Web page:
Anda di halaman 1dari 13

Supplemental Material

The Atomic and Electronic Structure of Exfoliated Black


Phosphorus
Ryan J. Wu1, Mehmet Topsakal1, Tony Low2, Matthew C. Robbins2, Nazila Haratipour2, Jong
Seok Jeong1, Renata M. Wentzcovitch1, Steven J. Koester2, K. Andre Mkhoyan1*
1
Department of Chemical Engineering and Materials Science, University of Minnesota,
Minneapolis, Minnesota 55455, United States
2
Department of Electrical and Computer Engineering, University of Minnesota, Minneapolis,
Minnesota 55455, United States

*Corresponding author e-mail: mkhoyan@umn.edu

This PDF file includes


Supplementary Text
Figures S1 to S9
Tables S1 to S3
References

1
1. Full EDX map of a black phosphorus flake

Figure S1 shows the full energy dispersive X-ray (EDX) spectroscopic map of the black
phosphorus flake discussed in the Identification of black phosphorus and thickness
determination section of the main text. As discussed in the main text, a large fraction of oxygen
initially present on the flake originated from the PDMS (chemical formula: [C2H6OSi]n) used in
the STEM sample preparation as explained in detail in the Methods section of the main text. To
illustrate this point, Figure S1e shows the EDX map of silicon recorded in the same experiment.
An example of the EDX spectrum from this experiment is also presented in Figure S1f showing
all the peaks used to form these elemental maps (P, Si, O and C K peaks).

Figure S1: EDX maps of few-layer black phosphorus. a, ADF-STEM image of black
phosphorus flake with a thinner (4-layer) and thicker (8-layer) region deposited on amorphous-
carbon coated TEM grid with 1 m holes. Brighter ADF-STEM signal corresponds to the thicker
region. b-e Phosphorus, oxygen, carbon and silicon EDX maps, respectively, recorded from the
flake shown in panel a. White borders in panels c and d have been used to highlight the position
of the flake. The ADF-STEM image and all elemental EDX maps are acquired simultaneously.
The scale bars are 1 m. f, An example of the EDX spectrum from this experiment showing all
the peaks used to form these elemental maps.

2
2. Estimation of sample thickness based on ADF-STEM image intensity

To estimate the number of layers present in a black phosphorus flake examined in the
STEM, the ADF-STEM intensity from a region of interest was compared to the ADF-STEM
intensity from the amorphous carbon support of the TEM grid, which was about tc=12 nm (from
vendor specifications). The ADF-STEM intensities approximately scale with atomic numbers,
Z1.7.1, 2 Now, using the carbon support as a reference, the thickness of black phosphorus flake can
be estimated using following expression:
!"# !.!
!!" !!
!" = ! , (S1)
!!!"# !!

where, !"
!"#
is the average ADF-STEM intensity across a region of interest on a black phosphorus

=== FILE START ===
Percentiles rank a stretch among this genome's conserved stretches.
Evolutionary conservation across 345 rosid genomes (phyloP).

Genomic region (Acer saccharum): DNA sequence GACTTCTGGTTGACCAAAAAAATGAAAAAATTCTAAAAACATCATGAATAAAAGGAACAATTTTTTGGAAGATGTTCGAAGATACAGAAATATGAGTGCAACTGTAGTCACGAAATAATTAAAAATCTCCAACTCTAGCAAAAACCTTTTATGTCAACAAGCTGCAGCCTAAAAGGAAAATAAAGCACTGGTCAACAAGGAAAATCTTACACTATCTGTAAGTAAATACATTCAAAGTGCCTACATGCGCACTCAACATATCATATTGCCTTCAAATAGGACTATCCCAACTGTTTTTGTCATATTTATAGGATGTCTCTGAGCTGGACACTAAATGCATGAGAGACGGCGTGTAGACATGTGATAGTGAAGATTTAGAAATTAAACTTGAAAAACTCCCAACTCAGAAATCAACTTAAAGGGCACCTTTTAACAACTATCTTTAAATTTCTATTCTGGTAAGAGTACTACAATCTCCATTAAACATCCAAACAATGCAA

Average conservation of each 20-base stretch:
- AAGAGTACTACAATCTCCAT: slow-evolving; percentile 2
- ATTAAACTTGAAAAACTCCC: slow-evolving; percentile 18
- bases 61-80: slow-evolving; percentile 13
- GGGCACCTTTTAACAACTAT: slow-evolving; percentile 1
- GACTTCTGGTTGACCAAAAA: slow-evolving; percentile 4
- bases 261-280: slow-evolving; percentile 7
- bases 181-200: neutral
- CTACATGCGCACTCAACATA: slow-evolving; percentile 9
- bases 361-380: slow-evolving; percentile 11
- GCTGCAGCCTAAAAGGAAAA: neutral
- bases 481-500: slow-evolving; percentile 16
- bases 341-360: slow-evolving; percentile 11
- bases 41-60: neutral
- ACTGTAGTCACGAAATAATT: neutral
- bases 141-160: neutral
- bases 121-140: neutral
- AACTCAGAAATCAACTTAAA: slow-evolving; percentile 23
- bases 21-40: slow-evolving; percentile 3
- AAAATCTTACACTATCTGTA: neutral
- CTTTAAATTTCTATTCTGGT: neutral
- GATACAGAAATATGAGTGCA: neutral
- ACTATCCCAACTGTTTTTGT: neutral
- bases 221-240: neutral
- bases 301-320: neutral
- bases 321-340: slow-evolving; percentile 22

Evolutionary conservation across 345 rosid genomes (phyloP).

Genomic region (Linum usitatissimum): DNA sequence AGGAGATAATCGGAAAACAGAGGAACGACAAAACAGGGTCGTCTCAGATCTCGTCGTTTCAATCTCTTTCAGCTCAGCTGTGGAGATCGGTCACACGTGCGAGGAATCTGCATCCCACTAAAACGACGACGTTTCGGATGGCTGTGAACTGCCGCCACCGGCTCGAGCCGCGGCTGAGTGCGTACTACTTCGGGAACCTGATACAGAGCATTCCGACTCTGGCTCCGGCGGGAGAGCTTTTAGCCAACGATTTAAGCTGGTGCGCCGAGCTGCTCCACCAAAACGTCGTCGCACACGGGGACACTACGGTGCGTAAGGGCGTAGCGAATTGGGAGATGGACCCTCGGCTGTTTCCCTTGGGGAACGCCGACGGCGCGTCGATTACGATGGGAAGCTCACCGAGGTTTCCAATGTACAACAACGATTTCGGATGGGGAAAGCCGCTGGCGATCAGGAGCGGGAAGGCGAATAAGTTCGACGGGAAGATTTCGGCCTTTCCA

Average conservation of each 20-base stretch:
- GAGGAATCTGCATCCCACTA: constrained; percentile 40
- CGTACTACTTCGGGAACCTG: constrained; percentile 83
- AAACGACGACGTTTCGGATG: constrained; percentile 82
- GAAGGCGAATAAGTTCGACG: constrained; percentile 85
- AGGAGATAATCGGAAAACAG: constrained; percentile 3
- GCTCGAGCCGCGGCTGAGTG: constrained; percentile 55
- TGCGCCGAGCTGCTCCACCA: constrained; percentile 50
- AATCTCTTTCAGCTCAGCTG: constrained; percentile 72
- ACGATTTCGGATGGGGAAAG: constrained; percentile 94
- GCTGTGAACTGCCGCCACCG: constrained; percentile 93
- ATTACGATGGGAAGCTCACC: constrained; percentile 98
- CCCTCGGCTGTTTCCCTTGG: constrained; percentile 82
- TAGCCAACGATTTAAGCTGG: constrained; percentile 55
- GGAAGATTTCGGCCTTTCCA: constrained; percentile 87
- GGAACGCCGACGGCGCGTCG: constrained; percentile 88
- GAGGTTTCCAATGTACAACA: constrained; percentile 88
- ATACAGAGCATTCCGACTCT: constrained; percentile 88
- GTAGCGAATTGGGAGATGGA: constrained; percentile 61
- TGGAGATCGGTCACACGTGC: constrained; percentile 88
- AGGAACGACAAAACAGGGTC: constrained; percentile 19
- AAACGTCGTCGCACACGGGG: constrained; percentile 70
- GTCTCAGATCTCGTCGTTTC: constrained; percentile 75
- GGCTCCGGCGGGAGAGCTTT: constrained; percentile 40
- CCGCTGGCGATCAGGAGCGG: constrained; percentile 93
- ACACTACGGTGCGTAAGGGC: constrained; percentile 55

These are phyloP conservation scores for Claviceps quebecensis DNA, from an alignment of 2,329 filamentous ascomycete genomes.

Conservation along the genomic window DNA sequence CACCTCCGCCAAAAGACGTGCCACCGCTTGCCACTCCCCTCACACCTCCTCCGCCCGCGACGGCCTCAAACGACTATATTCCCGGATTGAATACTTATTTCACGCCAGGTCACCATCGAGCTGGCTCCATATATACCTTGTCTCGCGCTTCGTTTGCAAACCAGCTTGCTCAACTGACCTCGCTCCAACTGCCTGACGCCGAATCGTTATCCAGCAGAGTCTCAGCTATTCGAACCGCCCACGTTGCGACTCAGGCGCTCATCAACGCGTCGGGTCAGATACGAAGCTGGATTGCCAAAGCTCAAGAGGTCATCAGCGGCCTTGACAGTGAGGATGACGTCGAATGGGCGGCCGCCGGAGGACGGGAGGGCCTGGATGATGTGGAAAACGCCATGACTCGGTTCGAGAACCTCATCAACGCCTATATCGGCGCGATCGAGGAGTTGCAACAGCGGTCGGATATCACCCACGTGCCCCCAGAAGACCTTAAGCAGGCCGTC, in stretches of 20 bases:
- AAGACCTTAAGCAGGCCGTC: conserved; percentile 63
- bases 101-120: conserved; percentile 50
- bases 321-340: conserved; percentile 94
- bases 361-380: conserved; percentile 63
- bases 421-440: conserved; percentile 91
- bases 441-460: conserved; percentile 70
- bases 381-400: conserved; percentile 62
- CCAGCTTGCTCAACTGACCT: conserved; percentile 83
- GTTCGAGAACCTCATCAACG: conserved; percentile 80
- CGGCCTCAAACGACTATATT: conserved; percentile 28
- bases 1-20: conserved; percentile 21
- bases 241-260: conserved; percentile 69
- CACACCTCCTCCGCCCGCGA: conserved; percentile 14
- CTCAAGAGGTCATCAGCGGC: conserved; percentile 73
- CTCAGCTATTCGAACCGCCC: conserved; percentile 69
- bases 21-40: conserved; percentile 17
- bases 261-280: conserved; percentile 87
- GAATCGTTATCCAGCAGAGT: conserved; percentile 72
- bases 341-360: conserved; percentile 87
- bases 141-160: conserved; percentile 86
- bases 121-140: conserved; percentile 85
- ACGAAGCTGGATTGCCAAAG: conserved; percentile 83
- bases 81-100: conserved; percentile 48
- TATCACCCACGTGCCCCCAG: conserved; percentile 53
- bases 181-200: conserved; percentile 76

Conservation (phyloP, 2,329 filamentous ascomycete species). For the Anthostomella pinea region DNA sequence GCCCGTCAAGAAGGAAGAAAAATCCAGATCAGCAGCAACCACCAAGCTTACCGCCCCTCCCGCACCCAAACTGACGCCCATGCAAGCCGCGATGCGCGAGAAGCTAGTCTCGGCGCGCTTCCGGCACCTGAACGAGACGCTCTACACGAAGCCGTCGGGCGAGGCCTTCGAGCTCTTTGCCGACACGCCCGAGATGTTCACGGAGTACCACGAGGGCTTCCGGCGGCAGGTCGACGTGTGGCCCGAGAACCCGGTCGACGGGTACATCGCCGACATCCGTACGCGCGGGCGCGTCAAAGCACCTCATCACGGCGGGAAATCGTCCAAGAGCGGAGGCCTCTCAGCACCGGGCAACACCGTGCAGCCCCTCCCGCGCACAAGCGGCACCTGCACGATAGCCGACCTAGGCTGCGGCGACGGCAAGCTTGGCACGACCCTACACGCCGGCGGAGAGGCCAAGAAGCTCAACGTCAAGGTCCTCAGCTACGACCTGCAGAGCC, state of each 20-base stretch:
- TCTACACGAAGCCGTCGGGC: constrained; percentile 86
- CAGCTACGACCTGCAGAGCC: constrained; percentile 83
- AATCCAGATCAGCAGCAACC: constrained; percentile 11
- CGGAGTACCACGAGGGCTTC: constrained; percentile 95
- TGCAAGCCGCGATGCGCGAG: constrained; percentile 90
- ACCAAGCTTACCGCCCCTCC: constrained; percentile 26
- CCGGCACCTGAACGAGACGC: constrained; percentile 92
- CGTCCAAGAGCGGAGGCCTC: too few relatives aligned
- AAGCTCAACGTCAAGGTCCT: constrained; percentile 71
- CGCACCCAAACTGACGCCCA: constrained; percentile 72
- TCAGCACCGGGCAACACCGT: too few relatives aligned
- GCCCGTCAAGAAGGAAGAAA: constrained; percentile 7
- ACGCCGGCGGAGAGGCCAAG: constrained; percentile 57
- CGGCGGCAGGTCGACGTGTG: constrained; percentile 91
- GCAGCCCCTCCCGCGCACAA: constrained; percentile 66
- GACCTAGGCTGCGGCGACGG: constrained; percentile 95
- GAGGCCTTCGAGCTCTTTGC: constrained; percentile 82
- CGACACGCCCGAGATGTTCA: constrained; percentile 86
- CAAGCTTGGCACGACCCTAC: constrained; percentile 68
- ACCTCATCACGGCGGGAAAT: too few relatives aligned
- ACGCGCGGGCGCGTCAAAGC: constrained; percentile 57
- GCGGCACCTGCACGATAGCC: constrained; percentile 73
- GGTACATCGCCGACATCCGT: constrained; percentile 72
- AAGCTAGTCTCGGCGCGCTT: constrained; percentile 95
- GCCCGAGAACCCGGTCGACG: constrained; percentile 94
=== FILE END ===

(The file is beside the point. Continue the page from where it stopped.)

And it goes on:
flake and ! is the average ADF-STEM intensity of a region of the carbon support near the
!"#

flake recorded simultaneously. Zp=15 and Zc=6 are the atomic numbers of P and C, respectively.
The resulting tbp from Eqn. (S1) is divided by the thickness of single black phosphorus layer to
evaluate the number of layers present.

To test the methods reliability, it was used to estimate the number of layers present in
the non-uniform thick black phosphorus flake shown in Figure S2a. The results were compared
to those obtained from the application of a different thickness determination method used
successfully for thin layered MoS23. The second method Steps can be described as follows4:
ADF-STEM image, as shown in Figure S2a, has intensity steps, which indicates discrete changes
in thickness across the flake (the line profile of the intensity across the thickness steps is shown
in Figure S2b). The increase in intensity between each step corresponds to an increase in the
number of layers. Three clear steps in the ADF intensity (labeled II, III and IV) with the same
exact intensity differences can be seen. Taking the intensity difference between step II and III to
be approximately the intensity of one layer, the number of layers at any point on the flake was
determined using vacuum (0 layers) as the reference point and assuming a linear dependence of
ADF intensity on number of layers3. The resulting layer count with intensity is shown as the
right axis in Figure S2b.

Table S1 compares the results of flake thicknesses determined using the carbon support
as reference (applying Eqn. (S1)) and from the Steps method described above and used in
literature3. Although small discrepancies exist, application of Eqn. (S1) yielded reasonably
consistent results for thinner regions. These small discrepancies are likely due to small variations
in the exact thickness of the carbon support film and effects of beam channeling5-7.

3
Figure S2: Thickness determination using image intensity. a, Low-magnification ADF-
STEM image at an edge of a black phosphorus flake. Intensity step changes can be seen which
indicates a discrete change in the number of layers. b, Intensity profile across the horizontal